June 15, 2024
The seventh release in a series you've never heard of, Xuan Yuan 7 is a charming but very basic character driven RPG set in Ancient China. Is it worth jumping in at this point? The Finger Guns Review:

You’ve probably never heard of EastAsiaSoft’s newest release, Xuan Yuan Sword 7, despite it being a series on its seventh iteration. I’ll be honest, neither had I until recently. Starting way back in 1990, Xuan Yuan Sword has been an Asia-only property for some time; there are seven mainline entries, at least the same again in expansions, and another half dozen spin-off titles. With the console ban in China from 2000 to 2015, almost all have been for PC, only recently appearing in the west via a few of the titles making their way to Steam.

Xuan Yuan 6 was the first to make it to consoles in 2016, which brings us to Xuan Yuan 7. It’s a simple and very small-scale RPG, concerning itself not with the fate of the world, but the fate of just a few characters in a small set of locations in deepest China.

Maybe it’s inherent in coming to a series at the seventh entry, but there is almost no exposition in Xuan Yuan 7. Nothing bar a couple of loading hints will tell you what year it’s set, who is on the throne, the context of the story, or really anything outside the tiny realm the narrative takes place in. That’s fine, but it means I really can’t give you context either, even having played it. Ancient China, or at least a long time ago, technology is iron age-ish. That’s all I can say. On the plus side, the story is understandable without having played the previous games, it just exists in this bubble. Instead of the macro politics and history, Xuan Yuan 7 concerns itself with the micro goings-on between two siblings.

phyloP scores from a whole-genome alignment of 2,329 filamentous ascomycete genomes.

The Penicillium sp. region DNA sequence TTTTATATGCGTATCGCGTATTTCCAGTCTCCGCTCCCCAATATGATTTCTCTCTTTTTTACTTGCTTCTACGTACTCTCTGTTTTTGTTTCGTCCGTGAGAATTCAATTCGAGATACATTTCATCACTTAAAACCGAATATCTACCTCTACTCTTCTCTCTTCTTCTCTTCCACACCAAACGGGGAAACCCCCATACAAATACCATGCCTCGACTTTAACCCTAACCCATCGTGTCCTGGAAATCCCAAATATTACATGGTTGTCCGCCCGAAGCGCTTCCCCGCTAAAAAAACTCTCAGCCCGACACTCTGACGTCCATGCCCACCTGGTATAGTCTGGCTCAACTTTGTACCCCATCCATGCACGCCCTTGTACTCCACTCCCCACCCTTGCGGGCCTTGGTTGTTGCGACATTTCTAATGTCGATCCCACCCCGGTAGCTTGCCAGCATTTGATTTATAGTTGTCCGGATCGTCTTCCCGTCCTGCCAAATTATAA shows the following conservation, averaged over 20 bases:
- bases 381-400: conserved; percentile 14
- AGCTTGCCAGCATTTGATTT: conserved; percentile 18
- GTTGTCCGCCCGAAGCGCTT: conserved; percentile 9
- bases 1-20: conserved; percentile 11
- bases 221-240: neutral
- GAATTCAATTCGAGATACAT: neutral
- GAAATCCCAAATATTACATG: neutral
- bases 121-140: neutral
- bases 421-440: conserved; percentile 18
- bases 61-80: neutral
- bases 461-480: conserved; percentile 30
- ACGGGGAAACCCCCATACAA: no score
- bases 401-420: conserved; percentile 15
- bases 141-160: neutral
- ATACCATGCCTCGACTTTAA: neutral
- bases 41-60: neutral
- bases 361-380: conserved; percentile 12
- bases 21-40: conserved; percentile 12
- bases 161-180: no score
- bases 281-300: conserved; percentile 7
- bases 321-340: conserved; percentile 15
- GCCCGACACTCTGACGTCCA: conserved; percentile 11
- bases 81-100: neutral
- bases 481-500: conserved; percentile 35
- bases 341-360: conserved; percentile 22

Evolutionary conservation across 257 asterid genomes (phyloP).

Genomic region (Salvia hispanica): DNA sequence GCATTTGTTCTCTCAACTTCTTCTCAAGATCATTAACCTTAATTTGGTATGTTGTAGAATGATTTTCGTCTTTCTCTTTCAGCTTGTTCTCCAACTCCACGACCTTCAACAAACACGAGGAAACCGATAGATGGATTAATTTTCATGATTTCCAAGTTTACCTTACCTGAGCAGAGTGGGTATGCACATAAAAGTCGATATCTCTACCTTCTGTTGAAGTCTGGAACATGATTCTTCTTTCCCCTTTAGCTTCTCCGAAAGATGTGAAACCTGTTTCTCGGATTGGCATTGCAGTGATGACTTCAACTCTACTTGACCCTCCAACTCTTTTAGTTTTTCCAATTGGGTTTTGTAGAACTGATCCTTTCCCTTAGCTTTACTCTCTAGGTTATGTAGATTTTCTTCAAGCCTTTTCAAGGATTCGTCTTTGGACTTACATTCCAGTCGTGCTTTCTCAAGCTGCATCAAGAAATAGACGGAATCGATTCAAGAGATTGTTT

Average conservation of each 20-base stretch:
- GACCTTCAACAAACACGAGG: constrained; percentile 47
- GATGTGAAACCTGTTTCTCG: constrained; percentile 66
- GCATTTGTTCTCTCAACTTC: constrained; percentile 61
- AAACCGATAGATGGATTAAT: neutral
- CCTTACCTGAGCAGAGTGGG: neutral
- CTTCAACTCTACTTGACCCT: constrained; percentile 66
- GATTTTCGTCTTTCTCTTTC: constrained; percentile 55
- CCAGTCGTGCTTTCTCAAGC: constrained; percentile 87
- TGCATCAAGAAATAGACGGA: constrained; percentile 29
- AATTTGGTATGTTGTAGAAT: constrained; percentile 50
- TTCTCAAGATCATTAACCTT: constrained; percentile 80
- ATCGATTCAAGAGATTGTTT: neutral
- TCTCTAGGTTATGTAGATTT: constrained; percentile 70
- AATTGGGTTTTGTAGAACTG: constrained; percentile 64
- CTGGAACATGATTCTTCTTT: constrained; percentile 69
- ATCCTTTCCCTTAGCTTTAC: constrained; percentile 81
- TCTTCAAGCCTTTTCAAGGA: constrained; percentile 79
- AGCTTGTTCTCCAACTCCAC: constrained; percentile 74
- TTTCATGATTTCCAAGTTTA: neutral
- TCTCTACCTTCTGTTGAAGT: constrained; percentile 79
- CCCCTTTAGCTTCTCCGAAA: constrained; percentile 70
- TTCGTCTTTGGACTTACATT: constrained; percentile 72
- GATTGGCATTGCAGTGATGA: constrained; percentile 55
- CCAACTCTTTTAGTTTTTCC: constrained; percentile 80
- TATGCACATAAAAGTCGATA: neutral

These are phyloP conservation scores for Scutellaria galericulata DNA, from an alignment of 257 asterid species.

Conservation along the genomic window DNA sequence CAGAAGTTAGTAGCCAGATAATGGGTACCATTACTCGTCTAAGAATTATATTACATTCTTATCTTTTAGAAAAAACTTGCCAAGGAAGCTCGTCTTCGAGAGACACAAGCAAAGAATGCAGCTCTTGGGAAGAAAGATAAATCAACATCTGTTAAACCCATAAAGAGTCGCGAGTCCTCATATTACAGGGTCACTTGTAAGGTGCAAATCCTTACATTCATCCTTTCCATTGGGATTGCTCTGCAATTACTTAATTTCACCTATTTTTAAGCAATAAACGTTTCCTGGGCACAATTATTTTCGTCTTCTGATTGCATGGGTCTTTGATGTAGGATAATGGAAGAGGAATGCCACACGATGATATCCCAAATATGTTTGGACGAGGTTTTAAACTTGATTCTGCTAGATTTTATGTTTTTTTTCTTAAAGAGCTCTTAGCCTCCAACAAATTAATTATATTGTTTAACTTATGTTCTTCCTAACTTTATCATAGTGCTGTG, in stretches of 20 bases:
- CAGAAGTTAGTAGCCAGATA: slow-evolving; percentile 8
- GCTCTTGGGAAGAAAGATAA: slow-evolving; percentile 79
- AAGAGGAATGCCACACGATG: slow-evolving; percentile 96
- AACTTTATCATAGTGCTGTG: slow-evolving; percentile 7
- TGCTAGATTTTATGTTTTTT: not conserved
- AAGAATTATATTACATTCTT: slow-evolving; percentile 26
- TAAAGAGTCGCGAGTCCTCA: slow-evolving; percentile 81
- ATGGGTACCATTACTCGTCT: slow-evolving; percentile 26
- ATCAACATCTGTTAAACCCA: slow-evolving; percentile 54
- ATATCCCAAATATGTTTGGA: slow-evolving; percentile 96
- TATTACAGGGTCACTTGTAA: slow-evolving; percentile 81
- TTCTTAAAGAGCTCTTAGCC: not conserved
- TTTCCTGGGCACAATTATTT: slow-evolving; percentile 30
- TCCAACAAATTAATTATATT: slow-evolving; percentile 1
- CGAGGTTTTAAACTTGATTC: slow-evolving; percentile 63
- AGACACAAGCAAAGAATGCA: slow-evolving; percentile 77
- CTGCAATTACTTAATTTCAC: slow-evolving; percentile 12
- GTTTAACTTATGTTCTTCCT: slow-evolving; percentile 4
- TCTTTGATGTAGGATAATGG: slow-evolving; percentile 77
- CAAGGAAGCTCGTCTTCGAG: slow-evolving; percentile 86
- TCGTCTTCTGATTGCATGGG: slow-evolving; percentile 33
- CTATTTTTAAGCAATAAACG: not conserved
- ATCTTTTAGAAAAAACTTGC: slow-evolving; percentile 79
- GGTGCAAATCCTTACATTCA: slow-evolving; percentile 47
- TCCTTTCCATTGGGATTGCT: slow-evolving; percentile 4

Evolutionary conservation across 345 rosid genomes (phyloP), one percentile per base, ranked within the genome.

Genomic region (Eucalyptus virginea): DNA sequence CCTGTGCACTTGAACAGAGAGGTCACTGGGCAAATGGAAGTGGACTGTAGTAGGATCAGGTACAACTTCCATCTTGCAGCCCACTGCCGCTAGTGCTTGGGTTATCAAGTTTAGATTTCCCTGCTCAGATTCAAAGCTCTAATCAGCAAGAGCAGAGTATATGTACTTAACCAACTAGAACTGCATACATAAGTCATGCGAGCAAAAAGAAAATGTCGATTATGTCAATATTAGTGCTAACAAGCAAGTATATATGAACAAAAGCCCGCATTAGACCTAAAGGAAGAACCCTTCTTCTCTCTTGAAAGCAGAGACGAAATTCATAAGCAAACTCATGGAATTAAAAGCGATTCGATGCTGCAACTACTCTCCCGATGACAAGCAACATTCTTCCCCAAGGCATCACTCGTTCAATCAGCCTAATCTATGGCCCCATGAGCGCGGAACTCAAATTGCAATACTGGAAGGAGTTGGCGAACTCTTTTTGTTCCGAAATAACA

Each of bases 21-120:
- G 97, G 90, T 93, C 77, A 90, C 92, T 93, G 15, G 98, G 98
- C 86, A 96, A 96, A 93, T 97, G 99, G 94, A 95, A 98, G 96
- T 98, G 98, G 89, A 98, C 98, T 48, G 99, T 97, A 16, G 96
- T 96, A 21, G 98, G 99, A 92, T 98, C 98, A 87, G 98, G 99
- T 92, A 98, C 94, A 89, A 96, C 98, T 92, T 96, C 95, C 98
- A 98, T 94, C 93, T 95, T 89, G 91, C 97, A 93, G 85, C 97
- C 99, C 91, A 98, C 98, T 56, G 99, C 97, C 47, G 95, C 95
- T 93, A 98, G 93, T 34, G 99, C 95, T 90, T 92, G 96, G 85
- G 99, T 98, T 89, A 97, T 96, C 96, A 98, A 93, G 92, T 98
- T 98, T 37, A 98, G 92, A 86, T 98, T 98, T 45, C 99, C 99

A young boy named Zhao lives in a gorgeous Chinese mansion until soldiers invade and kill his parents. Zhao is left literally holding the baby, fleeing the mansion with his baby sister in a bundle. Fast forward to the present day, and Zhao has changed his family name, and he and his sickly sister Xiang live together on the outskirts of a tiny village. While Zhao is away earning money for her medicine, Xiang is mortally wounded by a strange blue skull monster. Zhao demonstrates some inhuman speed and magic (abilities that are never explained) and disappears in a burst of light with his dying sister.

But instead of laying her to rest, Zhao enlists the help of a suspiciously incarcerated temple spirit. Through a magical rite called Soulshaping, he splits Xiang’s body and soul, reviving her as a ghost. The spirit needs payment though and wants Zhao to free it from its bonds. Trust me, if I had come across an entombed spirit voice that wanted to bargain for its freedom, I’d have taken my chances elsewhere – that just screams trouble.